UC Land Grab

The University of California Land Grab

hand drawing of hills the sky and stars

A Legacy of Profit from Indigenous Land 

Wide-scale U.S. higher education began in 1862 when the Morrill Act provided each state with “public” lands to sell for the establishment of university endowments. The public land-grant university movement is lauded as the first major federal funding for higher education and for making liberal and practical education accessible to Americans of average means. However hidden beneath the oft-told land-grant narrative is the land itself: the nearly 11 million acres of land sold through the Morrill Act was expropriated from tribal nations. This two-part forum examines the 150,000 acres of Indigenous land that funded the University of California, how this expropriation is intricately tied to California’s unique history of Native dispossession and genocide, and how UC continues to benefit from this wealth accumulation today. We will then explore current university initiatives with tribes and engage in a community dialogue on actions the University of California can take to address their responsibility to California Indigenous communities.

Part 1: Unearthing Indigenous Land Dispossession in the Founding of the University of California 

Friday, September 25, 9am – 12:00pm

Please note: due to high registration this event will be simultaneously live streamed. There is a 500 participant maximum, if you are unable to get into the event via the Zoom link, you may watch the live stream here.

Moderator: Phenocia Bauerle (Apsaálooke) Director, Native American Student Development, UC Berkeley

9:00 AM

Land-Grab Universities and the Morrill Act

  • Robert Lee, University Lecturer in American History, University of Cambridge
    Tristan Ahtone (Kiowa), Editor-in-Chief, Texas Observer

10:30 AM

The University of California as a Land-Grab Institution

Synthesis and Next steps

  • Phenocia Bauerle (Apsaálooke), Director, Native American Student Development, UC Berkeley

Closing:

  • Ataya Cesspooch, (Ute, Assiniboine, Lakota), PhD Student, Environmental Science, Policy, and Management, UC Berkeley


Part 2: From Land-grab to Land Acknowledgement and Beyond

Friday, October 23, 9am–12:30pm

Please note: due to high registration this event will be simultaneously live streamed. There is a 300 participant maximum, if you are unable to get into the event via the Zoom link, you may watch the live stream here.


Moderator: Rosalie Z. Fanshel, PhD Student, Environmental Science, Policy, and Management and Program Manager, Berkeley Food Institute, UC Berkeley 

9:00 AM

Current initiatives between UC system and California Indigenous communities 

    • Moderator: Clifford Trafzer (Wyandot/German), Distinguished Professor of History and Rupert Costo Chair in American Indian Affairs, UC Riverside

    • Ron Goode (North Fork Mono), Chairman, North Fork Mono Tribe

    • Valentin Lopez (Amah Mutsun), Chairman, Amah Mutsun Tribal Band

    • Beth Rose Middleton, Professor and Chair of Native American Studies, UC Davis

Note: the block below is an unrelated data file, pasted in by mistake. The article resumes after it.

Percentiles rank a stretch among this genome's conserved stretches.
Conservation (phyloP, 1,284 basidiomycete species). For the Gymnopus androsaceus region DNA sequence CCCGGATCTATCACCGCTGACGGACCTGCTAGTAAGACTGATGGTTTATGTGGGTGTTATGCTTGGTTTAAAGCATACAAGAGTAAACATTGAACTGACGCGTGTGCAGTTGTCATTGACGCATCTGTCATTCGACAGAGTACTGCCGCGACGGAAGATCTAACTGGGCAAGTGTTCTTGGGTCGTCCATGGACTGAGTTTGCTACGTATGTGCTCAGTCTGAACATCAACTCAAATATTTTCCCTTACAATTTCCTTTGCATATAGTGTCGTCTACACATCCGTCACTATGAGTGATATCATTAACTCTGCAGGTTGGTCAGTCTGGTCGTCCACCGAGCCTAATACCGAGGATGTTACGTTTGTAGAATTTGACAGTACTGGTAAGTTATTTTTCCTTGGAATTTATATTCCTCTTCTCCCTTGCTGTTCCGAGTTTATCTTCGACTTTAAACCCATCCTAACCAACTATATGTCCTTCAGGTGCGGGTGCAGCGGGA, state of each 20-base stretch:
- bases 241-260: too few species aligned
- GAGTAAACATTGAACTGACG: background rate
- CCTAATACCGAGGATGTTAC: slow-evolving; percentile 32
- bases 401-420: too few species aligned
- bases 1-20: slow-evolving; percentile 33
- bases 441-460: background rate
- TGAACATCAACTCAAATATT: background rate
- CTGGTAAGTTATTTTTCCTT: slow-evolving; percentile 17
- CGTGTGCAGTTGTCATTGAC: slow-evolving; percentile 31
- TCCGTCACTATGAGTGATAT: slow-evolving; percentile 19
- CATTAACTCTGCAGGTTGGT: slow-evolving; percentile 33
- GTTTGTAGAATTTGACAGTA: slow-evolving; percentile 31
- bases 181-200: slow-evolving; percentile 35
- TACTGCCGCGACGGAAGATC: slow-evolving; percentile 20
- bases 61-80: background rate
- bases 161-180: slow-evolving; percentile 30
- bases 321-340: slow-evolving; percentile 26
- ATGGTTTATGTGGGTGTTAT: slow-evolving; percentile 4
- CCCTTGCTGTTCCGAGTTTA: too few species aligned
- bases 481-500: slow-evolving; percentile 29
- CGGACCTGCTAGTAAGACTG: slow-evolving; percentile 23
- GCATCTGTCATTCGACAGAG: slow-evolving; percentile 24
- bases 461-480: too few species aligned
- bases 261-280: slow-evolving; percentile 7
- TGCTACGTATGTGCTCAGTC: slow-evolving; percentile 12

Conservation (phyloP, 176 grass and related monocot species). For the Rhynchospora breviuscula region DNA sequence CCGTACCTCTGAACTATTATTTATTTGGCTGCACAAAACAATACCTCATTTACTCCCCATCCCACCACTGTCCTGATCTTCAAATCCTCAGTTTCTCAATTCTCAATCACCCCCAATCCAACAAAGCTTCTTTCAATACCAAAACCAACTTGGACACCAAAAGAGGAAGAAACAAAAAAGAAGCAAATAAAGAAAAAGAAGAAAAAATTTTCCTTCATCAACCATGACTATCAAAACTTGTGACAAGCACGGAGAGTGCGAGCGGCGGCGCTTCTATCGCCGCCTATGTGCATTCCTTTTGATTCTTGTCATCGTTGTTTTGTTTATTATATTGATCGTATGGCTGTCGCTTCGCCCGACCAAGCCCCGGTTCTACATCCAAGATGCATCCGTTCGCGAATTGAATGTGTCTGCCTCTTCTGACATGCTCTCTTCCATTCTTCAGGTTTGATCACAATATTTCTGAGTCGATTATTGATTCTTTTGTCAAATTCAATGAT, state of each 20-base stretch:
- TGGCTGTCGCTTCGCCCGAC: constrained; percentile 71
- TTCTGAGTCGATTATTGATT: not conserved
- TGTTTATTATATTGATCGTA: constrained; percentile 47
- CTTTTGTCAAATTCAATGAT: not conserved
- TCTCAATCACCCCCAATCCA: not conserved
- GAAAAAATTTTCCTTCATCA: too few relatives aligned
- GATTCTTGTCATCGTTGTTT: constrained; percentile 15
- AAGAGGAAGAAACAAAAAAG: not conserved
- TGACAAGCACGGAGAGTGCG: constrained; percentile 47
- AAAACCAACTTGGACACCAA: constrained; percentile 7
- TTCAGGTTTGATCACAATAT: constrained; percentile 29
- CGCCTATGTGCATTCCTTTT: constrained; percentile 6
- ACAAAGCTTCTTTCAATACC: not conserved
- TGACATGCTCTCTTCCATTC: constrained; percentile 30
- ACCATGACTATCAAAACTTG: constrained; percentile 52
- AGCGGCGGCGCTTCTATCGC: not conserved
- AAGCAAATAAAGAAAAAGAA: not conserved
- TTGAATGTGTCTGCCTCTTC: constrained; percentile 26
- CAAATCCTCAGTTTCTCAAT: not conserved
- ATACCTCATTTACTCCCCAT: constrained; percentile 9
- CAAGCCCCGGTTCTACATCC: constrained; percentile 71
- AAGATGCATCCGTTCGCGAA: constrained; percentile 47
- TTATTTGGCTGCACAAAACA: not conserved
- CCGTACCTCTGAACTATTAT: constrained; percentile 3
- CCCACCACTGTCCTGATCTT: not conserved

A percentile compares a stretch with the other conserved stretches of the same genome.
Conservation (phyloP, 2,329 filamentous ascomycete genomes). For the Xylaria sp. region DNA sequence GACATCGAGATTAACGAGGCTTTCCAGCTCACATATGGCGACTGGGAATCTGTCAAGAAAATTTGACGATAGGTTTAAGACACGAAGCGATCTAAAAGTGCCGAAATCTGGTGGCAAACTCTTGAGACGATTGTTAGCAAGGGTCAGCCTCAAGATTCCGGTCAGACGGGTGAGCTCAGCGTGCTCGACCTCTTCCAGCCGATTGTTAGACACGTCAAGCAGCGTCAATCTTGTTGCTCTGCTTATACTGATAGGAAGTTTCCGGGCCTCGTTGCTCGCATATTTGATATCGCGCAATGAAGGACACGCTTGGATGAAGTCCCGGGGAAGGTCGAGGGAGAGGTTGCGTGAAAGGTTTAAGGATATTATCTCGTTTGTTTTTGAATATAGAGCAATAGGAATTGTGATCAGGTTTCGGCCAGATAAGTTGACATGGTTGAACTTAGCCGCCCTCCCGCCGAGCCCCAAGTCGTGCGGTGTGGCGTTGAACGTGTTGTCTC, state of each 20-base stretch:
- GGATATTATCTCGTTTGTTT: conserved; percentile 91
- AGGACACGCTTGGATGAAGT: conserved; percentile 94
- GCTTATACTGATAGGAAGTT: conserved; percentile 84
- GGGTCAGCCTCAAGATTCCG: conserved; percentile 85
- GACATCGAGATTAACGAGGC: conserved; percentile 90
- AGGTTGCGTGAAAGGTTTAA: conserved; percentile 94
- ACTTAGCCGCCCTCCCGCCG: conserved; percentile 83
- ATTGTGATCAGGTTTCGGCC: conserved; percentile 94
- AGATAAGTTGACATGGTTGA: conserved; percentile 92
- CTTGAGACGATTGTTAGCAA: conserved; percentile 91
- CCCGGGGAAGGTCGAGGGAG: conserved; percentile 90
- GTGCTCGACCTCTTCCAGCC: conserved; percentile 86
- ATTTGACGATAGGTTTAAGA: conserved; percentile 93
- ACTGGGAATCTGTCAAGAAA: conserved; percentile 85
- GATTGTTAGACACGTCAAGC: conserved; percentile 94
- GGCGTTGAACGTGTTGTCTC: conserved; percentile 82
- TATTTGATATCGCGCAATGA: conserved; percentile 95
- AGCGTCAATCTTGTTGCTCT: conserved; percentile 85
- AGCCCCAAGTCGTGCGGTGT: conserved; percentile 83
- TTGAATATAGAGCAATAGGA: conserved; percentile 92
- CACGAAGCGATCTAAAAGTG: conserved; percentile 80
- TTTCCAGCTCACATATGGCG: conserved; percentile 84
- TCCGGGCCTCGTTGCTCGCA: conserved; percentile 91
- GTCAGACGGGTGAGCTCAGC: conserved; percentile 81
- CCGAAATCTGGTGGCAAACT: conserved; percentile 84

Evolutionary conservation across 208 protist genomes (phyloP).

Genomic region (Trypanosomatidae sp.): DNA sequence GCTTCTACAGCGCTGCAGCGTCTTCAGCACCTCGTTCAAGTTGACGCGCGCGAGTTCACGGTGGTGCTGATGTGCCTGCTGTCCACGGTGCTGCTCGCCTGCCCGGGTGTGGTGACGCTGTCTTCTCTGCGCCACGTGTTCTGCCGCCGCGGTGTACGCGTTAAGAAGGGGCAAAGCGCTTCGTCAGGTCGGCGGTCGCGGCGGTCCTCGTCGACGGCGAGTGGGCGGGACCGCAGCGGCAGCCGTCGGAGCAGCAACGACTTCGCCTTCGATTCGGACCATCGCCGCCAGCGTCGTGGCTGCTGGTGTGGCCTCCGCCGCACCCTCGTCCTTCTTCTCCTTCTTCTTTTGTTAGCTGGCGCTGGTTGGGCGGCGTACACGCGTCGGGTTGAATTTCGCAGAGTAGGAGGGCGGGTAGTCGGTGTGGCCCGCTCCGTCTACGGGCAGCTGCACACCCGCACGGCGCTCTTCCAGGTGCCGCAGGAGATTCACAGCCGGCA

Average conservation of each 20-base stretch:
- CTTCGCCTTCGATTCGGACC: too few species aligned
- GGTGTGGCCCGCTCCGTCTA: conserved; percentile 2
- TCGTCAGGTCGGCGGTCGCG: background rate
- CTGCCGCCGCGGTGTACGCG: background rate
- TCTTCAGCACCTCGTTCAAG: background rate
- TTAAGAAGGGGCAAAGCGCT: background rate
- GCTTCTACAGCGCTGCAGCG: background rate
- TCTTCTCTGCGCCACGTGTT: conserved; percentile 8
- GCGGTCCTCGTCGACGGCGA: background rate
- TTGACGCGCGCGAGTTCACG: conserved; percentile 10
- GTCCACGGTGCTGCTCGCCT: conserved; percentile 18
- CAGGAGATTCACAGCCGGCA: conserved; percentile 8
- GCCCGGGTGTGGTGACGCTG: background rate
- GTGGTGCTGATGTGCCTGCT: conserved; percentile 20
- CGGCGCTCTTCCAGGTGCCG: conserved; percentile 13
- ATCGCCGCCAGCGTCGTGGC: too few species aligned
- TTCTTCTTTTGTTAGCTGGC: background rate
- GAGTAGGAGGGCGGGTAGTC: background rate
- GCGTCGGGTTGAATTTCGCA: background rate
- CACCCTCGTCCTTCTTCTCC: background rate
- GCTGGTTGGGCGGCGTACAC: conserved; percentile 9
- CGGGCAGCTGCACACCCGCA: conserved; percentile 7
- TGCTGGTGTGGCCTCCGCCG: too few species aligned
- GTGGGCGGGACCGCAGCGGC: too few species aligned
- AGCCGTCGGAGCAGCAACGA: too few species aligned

• Jennifer Sowerwine, Associate Cooperative Extension Specialist, Environmental Science, Policy, and Management, UC Berkeley

    • Bill Tripp, Director of Natural Resources and Environmental Policy, Karuk Tribe Department of Natural Resources

10:25 AM

Inspirations for accountability from land-grant university siblings

  • Moderator: Christina Snider, Tribal Advisor to Governor Gavin Newsom and Executive Secretary of the Native American Heritage Commission

  • Christie M. Poitra, Interim Director, Native American Institute, Michigan State University

11:00 AM

Breakout sessions: Calls to action

    • Teaching/pedagogy: Facilitated by Joseph Lindsay (Chemehuevi), Assistant Director Admissions & Financial Aid, Berkeley Law

    • Student experience/development: Facilitated by Louisa Harstad (Bad River Nation), Assistant Director, Native American Student Development, UC Berkeley

    • Research: Facilitated by Ataya Cesspooch, (Ute, Assiniboine, Lakota), PhD Student, Environmental Science, Policy, and Management, UC Berkeley

    • Land acknowledgements: Facilitated by Alexii Sigona (Amah Mutson), PhD Student, Environmental Science, Policy, and Management, UC Berkeley

    • Field stations/UC land (this session only will be captioned): Facilitated by Leke Hutchins (Kanaka Maoli), PhD student, Environmental Science, Policy, and Management, UC Berkeley

    • Cooperative Extension: Facilitated by Tiffany Anahi Santana (Tucutnut Tribe), Financial Services Analyst, Haas School of Business, UC Berkeley

12:00 PM

Synthesis and looking forward:

Closing:

  • Patrick V. Naranjo (Santa Clara Pueblo), Director, American Indian Graduate Program, UC Berkeley 

For more information contact Rosalie Z. Fanshel at rzfanshel@berkeley.edu

CART captioning will be provided. If you require any other accommodation for effective communication in order to fully participate in this virtual event, please contact Rosalie Z. Fanshel with as much advance notice as possible.

image: hand drawn hills and stars with title of land grab event and dates

Co-sponsors: 

UC Berkeley: Native American Student Development; Joseph A. Myers Center for Research on Native American Issues; Phoebe A. Hearst Museum of Anthropology; Rausser College of Natural Resources; Berkeley Food Institute; Department of Environmental Science, Policy, and Management; American Cultures Engaged Scholarship Program; Native American Studies; American Indian Graduate Program; The Center for Race and Gender; Native American Staff Council

UC Davis: Department of Native American Studies

UC Riverside: Rupert Costo Chair in American Indian Affairs; California Center for Native Nations; Native American Student Programs

Community Partners: Riverside-San Bernardino Native American Community Council